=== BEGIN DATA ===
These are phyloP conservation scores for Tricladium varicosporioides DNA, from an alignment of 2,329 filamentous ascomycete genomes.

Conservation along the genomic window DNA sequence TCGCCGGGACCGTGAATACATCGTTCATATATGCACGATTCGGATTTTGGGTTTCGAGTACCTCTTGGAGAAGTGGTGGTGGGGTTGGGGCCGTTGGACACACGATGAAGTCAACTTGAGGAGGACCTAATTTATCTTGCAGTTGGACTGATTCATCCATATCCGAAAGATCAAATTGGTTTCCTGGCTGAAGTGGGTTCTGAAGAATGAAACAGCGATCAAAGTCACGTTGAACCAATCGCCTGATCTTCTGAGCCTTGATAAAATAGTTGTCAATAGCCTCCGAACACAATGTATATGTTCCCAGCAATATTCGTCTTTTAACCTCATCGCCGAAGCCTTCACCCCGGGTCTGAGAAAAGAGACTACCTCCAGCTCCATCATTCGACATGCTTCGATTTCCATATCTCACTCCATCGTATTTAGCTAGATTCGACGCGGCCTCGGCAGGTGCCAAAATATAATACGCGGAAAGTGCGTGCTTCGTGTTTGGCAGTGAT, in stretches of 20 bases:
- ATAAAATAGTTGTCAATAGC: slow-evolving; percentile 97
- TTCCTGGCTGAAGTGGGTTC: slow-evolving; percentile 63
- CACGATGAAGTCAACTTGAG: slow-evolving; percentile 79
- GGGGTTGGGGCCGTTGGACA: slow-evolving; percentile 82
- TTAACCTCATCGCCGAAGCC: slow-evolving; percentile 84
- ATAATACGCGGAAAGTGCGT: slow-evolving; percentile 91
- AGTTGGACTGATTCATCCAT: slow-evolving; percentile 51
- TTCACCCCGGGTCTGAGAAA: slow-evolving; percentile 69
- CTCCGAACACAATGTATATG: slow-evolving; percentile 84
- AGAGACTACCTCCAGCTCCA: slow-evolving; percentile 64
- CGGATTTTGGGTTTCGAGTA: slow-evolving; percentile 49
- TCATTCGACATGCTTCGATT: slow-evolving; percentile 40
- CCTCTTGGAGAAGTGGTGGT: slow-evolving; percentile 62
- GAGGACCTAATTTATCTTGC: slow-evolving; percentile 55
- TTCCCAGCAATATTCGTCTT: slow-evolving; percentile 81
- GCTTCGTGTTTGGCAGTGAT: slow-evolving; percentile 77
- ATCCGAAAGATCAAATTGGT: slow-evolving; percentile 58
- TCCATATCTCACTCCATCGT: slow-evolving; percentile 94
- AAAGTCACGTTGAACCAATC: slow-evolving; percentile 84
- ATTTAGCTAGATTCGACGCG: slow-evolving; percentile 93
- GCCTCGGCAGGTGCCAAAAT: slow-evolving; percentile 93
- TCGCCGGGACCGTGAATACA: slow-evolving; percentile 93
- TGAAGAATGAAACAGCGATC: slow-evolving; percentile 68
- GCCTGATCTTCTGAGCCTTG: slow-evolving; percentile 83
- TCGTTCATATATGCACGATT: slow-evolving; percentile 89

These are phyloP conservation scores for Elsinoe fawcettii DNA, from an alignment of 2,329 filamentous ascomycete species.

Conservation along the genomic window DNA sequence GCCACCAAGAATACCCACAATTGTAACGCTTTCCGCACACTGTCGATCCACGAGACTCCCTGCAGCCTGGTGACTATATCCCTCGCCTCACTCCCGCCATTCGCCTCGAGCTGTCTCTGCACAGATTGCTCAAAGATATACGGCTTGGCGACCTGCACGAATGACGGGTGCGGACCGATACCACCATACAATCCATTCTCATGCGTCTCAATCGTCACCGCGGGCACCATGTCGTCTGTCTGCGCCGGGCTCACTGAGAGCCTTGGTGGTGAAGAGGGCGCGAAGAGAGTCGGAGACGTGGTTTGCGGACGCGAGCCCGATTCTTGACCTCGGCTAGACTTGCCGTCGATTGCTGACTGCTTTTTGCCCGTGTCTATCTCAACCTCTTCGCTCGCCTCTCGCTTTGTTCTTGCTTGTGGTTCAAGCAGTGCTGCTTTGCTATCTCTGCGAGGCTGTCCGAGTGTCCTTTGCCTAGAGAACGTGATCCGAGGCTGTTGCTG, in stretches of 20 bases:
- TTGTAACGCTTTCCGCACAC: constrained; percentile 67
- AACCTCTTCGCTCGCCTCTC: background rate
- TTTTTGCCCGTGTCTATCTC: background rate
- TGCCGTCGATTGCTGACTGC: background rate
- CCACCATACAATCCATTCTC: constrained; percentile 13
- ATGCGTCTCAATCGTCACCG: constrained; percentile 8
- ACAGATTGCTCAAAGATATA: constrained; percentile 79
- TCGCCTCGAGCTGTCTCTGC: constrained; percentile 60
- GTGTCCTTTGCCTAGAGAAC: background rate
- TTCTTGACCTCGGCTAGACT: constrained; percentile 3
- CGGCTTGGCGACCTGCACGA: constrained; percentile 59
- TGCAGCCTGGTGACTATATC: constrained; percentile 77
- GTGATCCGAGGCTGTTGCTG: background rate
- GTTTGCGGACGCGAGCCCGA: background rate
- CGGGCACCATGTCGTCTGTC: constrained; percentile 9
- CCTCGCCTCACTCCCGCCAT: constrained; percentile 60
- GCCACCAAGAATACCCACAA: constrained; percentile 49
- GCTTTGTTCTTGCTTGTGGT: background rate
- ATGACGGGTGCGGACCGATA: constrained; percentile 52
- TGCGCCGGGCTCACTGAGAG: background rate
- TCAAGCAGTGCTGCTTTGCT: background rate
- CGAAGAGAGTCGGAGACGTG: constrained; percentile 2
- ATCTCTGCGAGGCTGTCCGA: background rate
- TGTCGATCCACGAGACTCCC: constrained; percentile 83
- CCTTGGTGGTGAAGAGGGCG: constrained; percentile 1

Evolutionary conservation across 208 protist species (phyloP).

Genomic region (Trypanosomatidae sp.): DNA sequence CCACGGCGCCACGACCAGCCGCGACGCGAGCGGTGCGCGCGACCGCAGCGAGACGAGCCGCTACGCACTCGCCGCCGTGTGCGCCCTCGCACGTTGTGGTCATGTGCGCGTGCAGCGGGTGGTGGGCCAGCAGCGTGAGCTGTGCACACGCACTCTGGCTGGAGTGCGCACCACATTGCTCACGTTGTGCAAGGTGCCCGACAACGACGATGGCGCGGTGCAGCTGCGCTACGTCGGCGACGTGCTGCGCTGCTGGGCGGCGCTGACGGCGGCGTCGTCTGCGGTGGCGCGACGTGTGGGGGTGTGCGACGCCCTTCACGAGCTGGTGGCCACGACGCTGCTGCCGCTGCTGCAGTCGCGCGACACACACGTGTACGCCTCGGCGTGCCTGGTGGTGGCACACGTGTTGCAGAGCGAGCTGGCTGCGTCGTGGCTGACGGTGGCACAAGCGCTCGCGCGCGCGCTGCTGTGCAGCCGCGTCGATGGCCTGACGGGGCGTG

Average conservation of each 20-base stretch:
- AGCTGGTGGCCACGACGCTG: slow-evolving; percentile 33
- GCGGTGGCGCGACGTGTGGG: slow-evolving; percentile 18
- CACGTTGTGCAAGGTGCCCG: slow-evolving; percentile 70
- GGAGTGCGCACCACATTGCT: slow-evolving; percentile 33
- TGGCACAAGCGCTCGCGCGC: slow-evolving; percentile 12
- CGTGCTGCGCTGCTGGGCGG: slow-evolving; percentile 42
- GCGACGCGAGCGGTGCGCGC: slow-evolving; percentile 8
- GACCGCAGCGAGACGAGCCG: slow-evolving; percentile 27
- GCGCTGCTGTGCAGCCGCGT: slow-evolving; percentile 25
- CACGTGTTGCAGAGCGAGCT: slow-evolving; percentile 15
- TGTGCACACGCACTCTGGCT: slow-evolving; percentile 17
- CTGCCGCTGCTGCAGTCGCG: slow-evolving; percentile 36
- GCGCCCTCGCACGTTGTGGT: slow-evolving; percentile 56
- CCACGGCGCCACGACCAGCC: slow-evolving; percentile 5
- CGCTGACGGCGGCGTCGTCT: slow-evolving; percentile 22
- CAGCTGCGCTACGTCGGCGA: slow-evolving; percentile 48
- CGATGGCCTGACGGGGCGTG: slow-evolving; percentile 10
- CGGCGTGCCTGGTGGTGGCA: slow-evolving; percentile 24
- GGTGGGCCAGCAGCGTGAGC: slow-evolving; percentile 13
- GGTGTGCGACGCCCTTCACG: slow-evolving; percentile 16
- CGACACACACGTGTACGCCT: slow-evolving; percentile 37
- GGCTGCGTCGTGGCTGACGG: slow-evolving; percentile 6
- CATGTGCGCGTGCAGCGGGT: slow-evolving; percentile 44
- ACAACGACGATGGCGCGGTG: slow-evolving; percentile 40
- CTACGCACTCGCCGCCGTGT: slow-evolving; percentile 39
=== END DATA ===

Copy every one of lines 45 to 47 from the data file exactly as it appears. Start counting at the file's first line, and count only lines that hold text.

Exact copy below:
- CCTCGCCTCACTCCCGCCAT: constrained; percentile 60
- GCCACCAAGAATACCCACAA: constrained; percentile 49
- GCTTTGTTCTTGCTTGTGGT: background rate